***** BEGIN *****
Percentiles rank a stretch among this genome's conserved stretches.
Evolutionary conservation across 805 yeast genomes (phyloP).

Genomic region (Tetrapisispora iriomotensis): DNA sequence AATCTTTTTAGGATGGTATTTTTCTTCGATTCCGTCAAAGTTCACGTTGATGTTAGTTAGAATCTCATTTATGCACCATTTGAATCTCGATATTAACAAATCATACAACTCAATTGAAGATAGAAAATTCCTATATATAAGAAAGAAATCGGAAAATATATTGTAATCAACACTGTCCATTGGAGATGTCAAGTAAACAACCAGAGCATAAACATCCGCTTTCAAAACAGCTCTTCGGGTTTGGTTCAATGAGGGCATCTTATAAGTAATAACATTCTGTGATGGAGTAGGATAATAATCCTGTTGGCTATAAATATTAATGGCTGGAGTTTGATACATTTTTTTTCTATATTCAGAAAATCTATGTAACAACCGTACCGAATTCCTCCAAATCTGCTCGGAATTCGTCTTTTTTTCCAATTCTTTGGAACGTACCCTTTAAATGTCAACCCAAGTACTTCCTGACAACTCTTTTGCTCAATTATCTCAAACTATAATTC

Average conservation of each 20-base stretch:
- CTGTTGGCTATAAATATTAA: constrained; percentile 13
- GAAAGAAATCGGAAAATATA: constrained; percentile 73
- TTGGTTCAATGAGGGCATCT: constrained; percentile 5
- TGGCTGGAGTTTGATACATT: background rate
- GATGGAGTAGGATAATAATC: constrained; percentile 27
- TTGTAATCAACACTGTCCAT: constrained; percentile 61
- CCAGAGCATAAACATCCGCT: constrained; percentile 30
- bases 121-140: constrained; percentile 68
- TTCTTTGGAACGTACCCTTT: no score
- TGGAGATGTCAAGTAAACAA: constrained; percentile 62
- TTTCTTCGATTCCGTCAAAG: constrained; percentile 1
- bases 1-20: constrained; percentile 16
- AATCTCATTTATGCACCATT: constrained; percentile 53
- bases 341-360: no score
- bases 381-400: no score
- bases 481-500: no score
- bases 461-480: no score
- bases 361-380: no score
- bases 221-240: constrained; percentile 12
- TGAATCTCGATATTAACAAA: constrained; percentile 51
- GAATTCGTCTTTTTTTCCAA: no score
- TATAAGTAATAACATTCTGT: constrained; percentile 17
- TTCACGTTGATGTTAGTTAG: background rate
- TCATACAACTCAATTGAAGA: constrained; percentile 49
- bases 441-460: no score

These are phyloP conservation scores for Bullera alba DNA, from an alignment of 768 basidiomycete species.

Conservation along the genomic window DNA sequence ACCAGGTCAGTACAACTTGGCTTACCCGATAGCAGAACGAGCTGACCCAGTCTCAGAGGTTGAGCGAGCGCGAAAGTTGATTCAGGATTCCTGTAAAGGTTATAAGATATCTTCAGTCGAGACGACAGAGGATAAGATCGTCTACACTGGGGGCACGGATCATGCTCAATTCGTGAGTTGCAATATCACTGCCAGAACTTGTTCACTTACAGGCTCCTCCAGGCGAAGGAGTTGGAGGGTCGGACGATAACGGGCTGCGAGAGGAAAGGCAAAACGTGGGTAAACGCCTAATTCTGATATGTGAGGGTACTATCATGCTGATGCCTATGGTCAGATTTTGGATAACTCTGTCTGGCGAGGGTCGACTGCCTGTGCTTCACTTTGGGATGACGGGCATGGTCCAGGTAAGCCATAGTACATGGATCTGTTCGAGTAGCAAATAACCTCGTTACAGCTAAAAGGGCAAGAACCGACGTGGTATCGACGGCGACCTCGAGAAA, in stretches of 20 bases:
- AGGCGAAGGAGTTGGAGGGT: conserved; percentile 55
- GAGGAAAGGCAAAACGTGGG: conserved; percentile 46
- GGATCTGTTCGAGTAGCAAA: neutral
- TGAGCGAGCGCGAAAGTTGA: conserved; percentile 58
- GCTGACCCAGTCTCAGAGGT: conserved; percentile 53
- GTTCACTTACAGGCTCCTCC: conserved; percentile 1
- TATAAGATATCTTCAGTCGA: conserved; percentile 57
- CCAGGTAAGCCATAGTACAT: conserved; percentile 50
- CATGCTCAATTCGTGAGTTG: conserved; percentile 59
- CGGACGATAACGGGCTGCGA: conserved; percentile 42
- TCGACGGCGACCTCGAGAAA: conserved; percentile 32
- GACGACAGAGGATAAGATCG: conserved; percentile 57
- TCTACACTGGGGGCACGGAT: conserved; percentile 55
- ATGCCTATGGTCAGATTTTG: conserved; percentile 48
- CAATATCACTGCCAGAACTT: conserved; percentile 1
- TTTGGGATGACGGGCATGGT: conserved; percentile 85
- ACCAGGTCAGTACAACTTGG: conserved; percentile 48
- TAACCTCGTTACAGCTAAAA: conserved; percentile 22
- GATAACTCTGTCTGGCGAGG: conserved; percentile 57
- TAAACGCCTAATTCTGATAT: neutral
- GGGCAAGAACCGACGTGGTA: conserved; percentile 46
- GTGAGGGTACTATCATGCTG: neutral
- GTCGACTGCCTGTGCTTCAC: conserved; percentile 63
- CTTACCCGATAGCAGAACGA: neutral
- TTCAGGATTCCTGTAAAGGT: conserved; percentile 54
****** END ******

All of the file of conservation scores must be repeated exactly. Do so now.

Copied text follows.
Percentiles rank a stretch among this genome's conserved stretches.
Evolutionary conservation across 805 yeast genomes (phyloP).

Genomic region (Tetrapisispora iriomotensis): DNA sequence AATCTTTTTAGGATGGTATTTTTCTTCGATTCCGTCAAAGTTCACGTTGATGTTAGTTAGAATCTCATTTATGCACCATTTGAATCTCGATATTAACAAATCATACAACTCAATTGAAGATAGAAAATTCCTATATATAAGAAAGAAATCGGAAAATATATTGTAATCAACACTGTCCATTGGAGATGTCAAGTAAACAACCAGAGCATAAACATCCGCTTTCAAAACAGCTCTTCGGGTTTGGTTCAATGAGGGCATCTTATAAGTAATAACATTCTGTGATGGAGTAGGATAATAATCCTGTTGGCTATAAATATTAATGGCTGGAGTTTGATACATTTTTTTTCTATATTCAGAAAATCTATGTAACAACCGTACCGAATTCCTCCAAATCTGCTCGGAATTCGTCTTTTTTTCCAATTCTTTGGAACGTACCCTTTAAATGTCAACCCAAGTACTTCCTGACAACTCTTTTGCTCAATTATCTCAAACTATAATTC

Average conservation of each 20-base stretch:
- CTGTTGGCTATAAATATTAA: constrained; percentile 13
- GAAAGAAATCGGAAAATATA: constrained; percentile 73
- TTGGTTCAATGAGGGCATCT: constrained; percentile 5
- TGGCTGGAGTTTGATACATT: background rate
- GATGGAGTAGGATAATAATC: constrained; percentile 27
- TTGTAATCAACACTGTCCAT: constrained; percentile 61
- CCAGAGCATAAACATCCGCT: constrained; percentile 30
- bases 121-140: constrained; percentile 68
- TTCTTTGGAACGTACCCTTT: no score
- TGGAGATGTCAAGTAAACAA: constrained; percentile 62
- TTTCTTCGATTCCGTCAAAG: constrained; percentile 1
- bases 1-20: constrained; percentile 16
- AATCTCATTTATGCACCATT: constrained; percentile 53
- bases 341-360: no score
- bases 381-400: no score
- bases 481-500: no score
- bases 461-480: no score
- bases 361-380: no score
- bases 221-240: constrained; percentile 12
- TGAATCTCGATATTAACAAA: constrained; percentile 51
- GAATTCGTCTTTTTTTCCAA: no score
- TATAAGTAATAACATTCTGT: constrained; percentile 17
- TTCACGTTGATGTTAGTTAG: background rate
- TCATACAACTCAATTGAAGA: constrained; percentile 49
- bases 441-460: no score

These are phyloP conservation scores for Bullera alba DNA, from an alignment of 768 basidiomycete species.

Conservation along the genomic window DNA sequence ACCAGGTCAGTACAACTTGGCTTACCCGATAGCAGAACGAGCTGACCCAGTCTCAGAGGTTGAGCGAGCGCGAAAGTTGATTCAGGATTCCTGTAAAGGTTATAAGATATCTTCAGTCGAGACGACAGAGGATAAGATCGTCTACACTGGGGGCACGGATCATGCTCAATTCGTGAGTTGCAATATCACTGCCAGAACTTGTTCACTTACAGGCTCCTCCAGGCGAAGGAGTTGGAGGGTCGGACGATAACGGGCTGCGAGAGGAAAGGCAAAACGTGGGTAAACGCCTAATTCTGATATGTGAGGGTACTATCATGCTGATGCCTATGGTCAGATTTTGGATAACTCTGTCTGGCGAGGGTCGACTGCCTGTGCTTCACTTTGGGATGACGGGCATGGTCCAGGTAAGCCATAGTACATGGATCTGTTCGAGTAGCAAATAACCTCGTTACAGCTAAAAGGGCAAGAACCGACGTGGTATCGACGGCGACCTCGAGAAA, in stretches of 20 bases:
- AGGCGAAGGAGTTGGAGGGT: conserved; percentile 55
- GAGGAAAGGCAAAACGTGGG: conserved; percentile 46
- GGATCTGTTCGAGTAGCAAA: neutral
- TGAGCGAGCGCGAAAGTTGA: conserved; percentile 58
- GCTGACCCAGTCTCAGAGGT: conserved; percentile 53
- GTTCACTTACAGGCTCCTCC: conserved; percentile 1
- TATAAGATATCTTCAGTCGA: conserved; percentile 57
- CCAGGTAAGCCATAGTACAT: conserved; percentile 50
- CATGCTCAATTCGTGAGTTG: conserved; percentile 59
- CGGACGATAACGGGCTGCGA: conserved; percentile 42
- TCGACGGCGACCTCGAGAAA: conserved; percentile 32
- GACGACAGAGGATAAGATCG: conserved; percentile 57
- TCTACACTGGGGGCACGGAT: conserved; percentile 55
- ATGCCTATGGTCAGATTTTG: conserved; percentile 48
- CAATATCACTGCCAGAACTT: conserved; percentile 1
- TTTGGGATGACGGGCATGGT: conserved; percentile 85
- ACCAGGTCAGTACAACTTGG: conserved; percentile 48
- TAACCTCGTTACAGCTAAAA: conserved; percentile 22
- GATAACTCTGTCTGGCGAGG: conserved; percentile 57
- TAAACGCCTAATTCTGATAT: neutral
- GGGCAAGAACCGACGTGGTA: conserved; percentile 46
- GTGAGGGTACTATCATGCTG: neutral
- GTCGACTGCCTGTGCTTCAC: conserved; percentile 63
- CTTACCCGATAGCAGAACGA: neutral
- TTCAGGATTCCTGTAAAGGT: conserved; percentile 54